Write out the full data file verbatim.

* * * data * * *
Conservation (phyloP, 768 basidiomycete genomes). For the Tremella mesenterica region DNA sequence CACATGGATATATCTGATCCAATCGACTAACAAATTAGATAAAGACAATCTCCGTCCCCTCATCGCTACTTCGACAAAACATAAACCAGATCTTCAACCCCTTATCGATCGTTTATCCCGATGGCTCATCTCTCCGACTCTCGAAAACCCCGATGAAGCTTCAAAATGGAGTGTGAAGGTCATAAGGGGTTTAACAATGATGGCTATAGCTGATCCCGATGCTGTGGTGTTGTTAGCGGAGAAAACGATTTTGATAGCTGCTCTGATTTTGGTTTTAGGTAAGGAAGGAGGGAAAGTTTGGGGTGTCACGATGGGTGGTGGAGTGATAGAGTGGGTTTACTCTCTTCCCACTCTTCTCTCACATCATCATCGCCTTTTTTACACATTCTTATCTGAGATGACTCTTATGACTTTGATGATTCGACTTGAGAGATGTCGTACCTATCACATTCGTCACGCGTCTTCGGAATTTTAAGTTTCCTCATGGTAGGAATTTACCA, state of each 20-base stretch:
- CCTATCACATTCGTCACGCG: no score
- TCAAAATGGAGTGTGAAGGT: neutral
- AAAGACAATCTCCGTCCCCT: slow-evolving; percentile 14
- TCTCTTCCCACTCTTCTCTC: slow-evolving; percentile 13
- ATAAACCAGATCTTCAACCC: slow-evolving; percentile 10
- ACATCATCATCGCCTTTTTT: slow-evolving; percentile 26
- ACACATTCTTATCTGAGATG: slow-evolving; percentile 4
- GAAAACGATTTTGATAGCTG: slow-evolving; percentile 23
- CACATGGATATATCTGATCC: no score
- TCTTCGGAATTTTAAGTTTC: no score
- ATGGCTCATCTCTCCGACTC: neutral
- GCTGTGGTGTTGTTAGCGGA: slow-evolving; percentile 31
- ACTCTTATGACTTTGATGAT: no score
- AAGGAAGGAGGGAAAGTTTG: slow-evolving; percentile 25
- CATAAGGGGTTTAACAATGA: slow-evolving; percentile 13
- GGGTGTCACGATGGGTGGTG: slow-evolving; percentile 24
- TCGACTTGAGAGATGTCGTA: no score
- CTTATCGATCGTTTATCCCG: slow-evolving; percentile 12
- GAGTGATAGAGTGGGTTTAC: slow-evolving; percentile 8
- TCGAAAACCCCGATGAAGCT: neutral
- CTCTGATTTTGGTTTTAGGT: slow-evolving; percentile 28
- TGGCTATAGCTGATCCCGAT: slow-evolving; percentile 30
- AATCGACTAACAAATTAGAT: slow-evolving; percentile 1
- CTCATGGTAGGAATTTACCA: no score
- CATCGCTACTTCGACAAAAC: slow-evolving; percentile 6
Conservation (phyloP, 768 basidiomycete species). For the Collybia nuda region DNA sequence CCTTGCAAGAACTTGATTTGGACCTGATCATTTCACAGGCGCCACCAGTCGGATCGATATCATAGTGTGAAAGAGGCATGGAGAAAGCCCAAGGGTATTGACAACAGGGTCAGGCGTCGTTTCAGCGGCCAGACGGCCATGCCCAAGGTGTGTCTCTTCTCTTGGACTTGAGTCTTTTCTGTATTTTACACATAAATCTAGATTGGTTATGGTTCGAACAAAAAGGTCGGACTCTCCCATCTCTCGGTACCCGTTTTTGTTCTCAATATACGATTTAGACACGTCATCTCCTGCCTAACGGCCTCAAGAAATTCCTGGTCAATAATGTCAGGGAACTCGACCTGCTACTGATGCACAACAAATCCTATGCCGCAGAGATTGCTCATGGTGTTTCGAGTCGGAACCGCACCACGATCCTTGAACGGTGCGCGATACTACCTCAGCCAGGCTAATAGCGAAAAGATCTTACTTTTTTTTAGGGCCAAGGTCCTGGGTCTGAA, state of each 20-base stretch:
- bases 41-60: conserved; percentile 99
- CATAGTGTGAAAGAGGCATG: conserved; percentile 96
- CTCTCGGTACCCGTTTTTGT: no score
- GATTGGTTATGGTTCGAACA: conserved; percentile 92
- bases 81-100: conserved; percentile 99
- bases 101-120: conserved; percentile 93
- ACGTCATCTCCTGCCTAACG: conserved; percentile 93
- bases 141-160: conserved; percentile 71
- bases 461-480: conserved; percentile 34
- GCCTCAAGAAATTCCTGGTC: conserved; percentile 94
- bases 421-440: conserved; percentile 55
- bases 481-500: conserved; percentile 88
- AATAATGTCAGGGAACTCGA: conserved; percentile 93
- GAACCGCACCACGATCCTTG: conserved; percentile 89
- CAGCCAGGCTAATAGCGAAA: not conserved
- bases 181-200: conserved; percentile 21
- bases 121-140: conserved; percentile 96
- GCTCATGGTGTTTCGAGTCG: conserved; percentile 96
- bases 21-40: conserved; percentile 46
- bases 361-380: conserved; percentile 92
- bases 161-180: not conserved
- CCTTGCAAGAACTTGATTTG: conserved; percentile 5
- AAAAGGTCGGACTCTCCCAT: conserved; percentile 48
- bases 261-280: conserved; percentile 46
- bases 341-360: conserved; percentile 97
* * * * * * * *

Conservation (phyloP, 768 basidiomycete genomes). For the Tremella mesenterica region DNA sequence CACATGGATATATCTGATCCAATCGACTAACAAATTAGATAAAGACAATCTCCGTCCCCTCATCGCTACTTCGACAAAACATAAACCAGATCTTCAACCCCTTATCGATCGTTTATCCCGATGGCTCATCTCTCCGACTCTCGAAAACCCCGATGAAGCTTCAAAATGGAGTGTGAAGGTCATAAGGGGTTTAACAATGATGGCTATAGCTGATCCCGATGCTGTGGTGTTGTTAGCGGAGAAAACGATTTTGATAGCTGCTCTGATTTTGGTTTTAGGTAAGGAAGGAGGGAAAGTTTGGGGTGTCACGATGGGTGGTGGAGTGATAGAGTGGGTTTACTCTCTTCCCACTCTTCTCTCACATCATCATCGCCTTTTTTACACATTCTTATCTGAGATGACTCTTATGACTTTGATGATTCGACTTGAGAGATGTCGTACCTATCACATTCGTCACGCGTCTTCGGAATTTTAAGTTTCCTCATGGTAGGAATTTACCA, state of each 20-base stretch:
- CCTATCACATTCGTCACGCG: no score
- TCAAAATGGAGTGTGAAGGT: neutral
- AAAGACAATCTCCGTCCCCT: slow-evolving; percentile 14
- TCTCTTCCCACTCTTCTCTC: slow-evolving; percentile 13
- ATAAACCAGATCTTCAACCC: slow-evolving; percentile 10
- ACATCATCATCGCCTTTTTT: slow-evolving; percentile 26
- ACACATTCTTATCTGAGATG: slow-evolving; percentile 4
- GAAAACGATTTTGATAGCTG: slow-evolving; percentile 23
- CACATGGATATATCTGATCC: no score
- TCTTCGGAATTTTAAGTTTC: no score
- ATGGCTCATCTCTCCGACTC: neutral
- GCTGTGGTGTTGTTAGCGGA: slow-evolving; percentile 31
- ACTCTTATGACTTTGATGAT: no score
- AAGGAAGGAGGGAAAGTTTG: slow-evolving; percentile 25
- CATAAGGGGTTTAACAATGA: slow-evolving; percentile 13
- GGGTGTCACGATGGGTGGTG: slow-evolving; percentile 24
- TCGACTTGAGAGATGTCGTA: no score
- CTTATCGATCGTTTATCCCG: slow-evolving; percentile 12
- GAGTGATAGAGTGGGTTTAC: slow-evolving; percentile 8
- TCGAAAACCCCGATGAAGCT: neutral
- CTCTGATTTTGGTTTTAGGT: slow-evolving; percentile 28
- TGGCTATAGCTGATCCCGAT: slow-evolving; percentile 30
- AATCGACTAACAAATTAGAT: slow-evolving; percentile 1
- CTCATGGTAGGAATTTACCA: no score
- CATCGCTACTTCGACAAAAC: slow-evolving; percentile 6
Conservation (phyloP, 768 basidiomycete species). For the Collybia nuda region DNA sequence CCTTGCAAGAACTTGATTTGGACCTGATCATTTCACAGGCGCCACCAGTCGGATCGATATCATAGTGTGAAAGAGGCATGGAGAAAGCCCAAGGGTATTGACAACAGGGTCAGGCGTCGTTTCAGCGGCCAGACGGCCATGCCCAAGGTGTGTCTCTTCTCTTGGACTTGAGTCTTTTCTGTATTTTACACATAAATCTAGATTGGTTATGGTTCGAACAAAAAGGTCGGACTCTCCCATCTCTCGGTACCCGTTTTTGTTCTCAATATACGATTTAGACACGTCATCTCCTGCCTAACGGCCTCAAGAAATTCCTGGTCAATAATGTCAGGGAACTCGACCTGCTACTGATGCACAACAAATCCTATGCCGCAGAGATTGCTCATGGTGTTTCGAGTCGGAACCGCACCACGATCCTTGAACGGTGCGCGATACTACCTCAGCCAGGCTAATAGCGAAAAGATCTTACTTTTTTTTAGGGCCAAGGTCCTGGGTCTGAA, state of each 20-base stretch:
- bases 41-60: conserved; percentile 99
- CATAGTGTGAAAGAGGCATG: conserved; percentile 96
- CTCTCGGTACCCGTTTTTGT: no score
- GATTGGTTATGGTTCGAACA: conserved; percentile 92
- bases 81-100: conserved; percentile 99
- bases 101-120: conserved; percentile 93
- ACGTCATCTCCTGCCTAACG: conserved; percentile 93
- bases 141-160: conserved; percentile 71
- bases 461-480: conserved; percentile 34
- GCCTCAAGAAATTCCTGGTC: conserved; percentile 94
- bases 421-440: conserved; percentile 55
- bases 481-500: conserved; percentile 88
- AATAATGTCAGGGAACTCGA: conserved; percentile 93
- GAACCGCACCACGATCCTTG: conserved; percentile 89
- CAGCCAGGCTAATAGCGAAA: not conserved
- bases 181-200: conserved; percentile 21
- bases 121-140: conserved; percentile 96
- GCTCATGGTGTTTCGAGTCG: conserved; percentile 96
- bases 21-40: conserved; percentile 46
- bases 361-380: conserved; percentile 92
- bases 161-180: not conserved
- CCTTGCAAGAACTTGATTTG: conserved; percentile 5
- AAAAGGTCGGACTCTCCCAT: conserved; percentile 48
- bases 261-280: conserved; percentile 46
- bases 341-360: conserved; percentile 97